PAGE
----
Not on display
- Nalini Malani born 1946
- Photograph, digital print on paper
- Frame: 1152 × 982 × 27 mm
image: 1110 × 942 mm
- Purchased with funds provided by the South Asia Acquisitions Committee 2017
Untitled III is one of three works in Tate’s collection from a series of black and white photograms by the Indian artist Nalini Malani (see also Untitled I [Tate P82088] and Untitled II [Tate P82089]). The three images all date from 1970 and are visually similar in nature: monochromatic geometric studies in light and form. Originally produced as photograms, exposing light-sensitive paper to light without the use of a camera, these works now exist as photographic prints in an edition of ten. Tate’s copies were printed in 2017 and are number four in the edition. The photograms were first exhibited at the Pundole Art Gallery, Bombay in 1970, printed to a similar scale as the later edition.
While Untitled I and Untitled II are progressive studies in asymmetry, with floating shapes in varied hues, Untitled III is a more linear composition. The shapes are playful, reminiscent of paper cut-outs, and the variation of light and shadow and placement within a shifting composition create the illusion of movement and three-dimensional depth, such as is found in a reflection. Malani is known for installations that combine painting and video, often deconstructing familiar iconography through a feminist lens. These early works mark her transition from figurative painting to a more experimental lens and time-based practice. Formally, they are a response to the urban and modernist concerns of the period, responding to local architectural developments and the utopian promise of new social housing within Malani’s native India.
Malani and her peers were given access to camera equipment by fellow artist Akbar Padamsee (born 1928) in 1969. He used fellowship funds awarded by the state to create the New Vision Workshop in Bombay, inviting artists to experiment with new film technologies. Meanwhile in Baroda, Nasreen Mohamedi (1937–1990) and Jyoti Bhatt (born 1934), among others, were making and sharing photographic works, an aspect of their practice then considered private, largely due to a lack of commercial interest in photography as an artistic medium. Malani was aware of the work of Hungarian painter and photographer László Moholy-Nagy (1895–1946), and has stated that she was part of a circle of artists and architects deeply concerned with both modernism in art and the built environment, and with urban modernity and social transformation in India. In her early cinematic experiments, Malani created forms that echo and likely informed the architectural arrangements of these photographs. Shanay Jhaveri has described the cut paper process Malani used to make experimental 16mm films at the New Vision Workshop:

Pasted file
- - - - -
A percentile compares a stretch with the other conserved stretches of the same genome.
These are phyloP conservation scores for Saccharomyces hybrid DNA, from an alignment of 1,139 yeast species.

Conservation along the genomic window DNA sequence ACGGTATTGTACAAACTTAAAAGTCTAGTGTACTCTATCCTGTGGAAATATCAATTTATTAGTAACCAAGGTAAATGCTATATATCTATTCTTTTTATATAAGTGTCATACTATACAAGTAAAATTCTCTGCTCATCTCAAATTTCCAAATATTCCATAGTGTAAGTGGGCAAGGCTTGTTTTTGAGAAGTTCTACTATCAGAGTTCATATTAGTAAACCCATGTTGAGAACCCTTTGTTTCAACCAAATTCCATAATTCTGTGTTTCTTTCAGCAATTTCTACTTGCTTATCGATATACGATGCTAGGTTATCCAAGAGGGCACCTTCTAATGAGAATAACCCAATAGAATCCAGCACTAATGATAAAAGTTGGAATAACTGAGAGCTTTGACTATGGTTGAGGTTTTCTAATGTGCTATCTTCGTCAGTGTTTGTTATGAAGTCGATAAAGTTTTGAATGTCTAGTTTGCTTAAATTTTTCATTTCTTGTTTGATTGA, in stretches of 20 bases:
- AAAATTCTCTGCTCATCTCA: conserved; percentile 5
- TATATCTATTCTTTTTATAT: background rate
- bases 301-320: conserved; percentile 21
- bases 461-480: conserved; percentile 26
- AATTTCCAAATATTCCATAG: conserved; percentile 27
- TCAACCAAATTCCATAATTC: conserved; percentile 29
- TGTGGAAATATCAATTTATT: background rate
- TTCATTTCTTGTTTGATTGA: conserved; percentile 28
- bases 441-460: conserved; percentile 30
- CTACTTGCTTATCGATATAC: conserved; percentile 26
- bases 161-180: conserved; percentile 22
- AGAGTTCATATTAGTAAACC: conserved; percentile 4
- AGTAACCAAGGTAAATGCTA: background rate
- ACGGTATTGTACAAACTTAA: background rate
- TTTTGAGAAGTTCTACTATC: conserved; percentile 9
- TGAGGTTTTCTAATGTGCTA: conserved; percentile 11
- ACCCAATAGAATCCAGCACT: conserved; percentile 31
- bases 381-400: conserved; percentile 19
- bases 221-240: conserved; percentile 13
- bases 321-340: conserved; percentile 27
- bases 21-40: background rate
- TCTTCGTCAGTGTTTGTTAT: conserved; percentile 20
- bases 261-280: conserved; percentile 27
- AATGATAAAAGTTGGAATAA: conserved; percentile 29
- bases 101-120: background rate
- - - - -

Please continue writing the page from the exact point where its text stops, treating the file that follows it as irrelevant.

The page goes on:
Malani built a model townscape from thick black paper, and under varying slants of light photographed it, from a crane like shot perspective. These photographs were then converted into large negatives from acetate sheets with registration holes. Malani then changed the gray tones into color [sic.] by using color filters, and the acetate sheets were finally shot individually on 16mm.
(Jhaveri 2014, accessed 20 March 2017.)
The Untitled photograms were produced soon after, using paper cut-outs and dodging and burning techniques learnt through experimentation in the darkroom and through conversations with artists such as Mohamedi, whom Malani has acknowledged as an influence. Malani continued to make photographs when she went to Paris on a scholarship in the early 1970s, and her ongoing interest in the negative image and the play of light and shadow is evident in her later large-scale installations such as The Tables Have Turned 2008.
Shanay Jhaveri, ‘Building on a Prehistory: Artists’ Film and New Media in India, Part 1’, Lux, 2 May 2014, https://lux.org.uk/writing/building-prehistory-artists-film-new-media-india-part-1, accessed 20 March 2017.
Nalini Malani: You Can’t Keep Acid in a Paper Bag, 1969–2014, exhibition catalogue, Kiran Nadar Museum of Art, New Delhi 2015, pp. 39–95.
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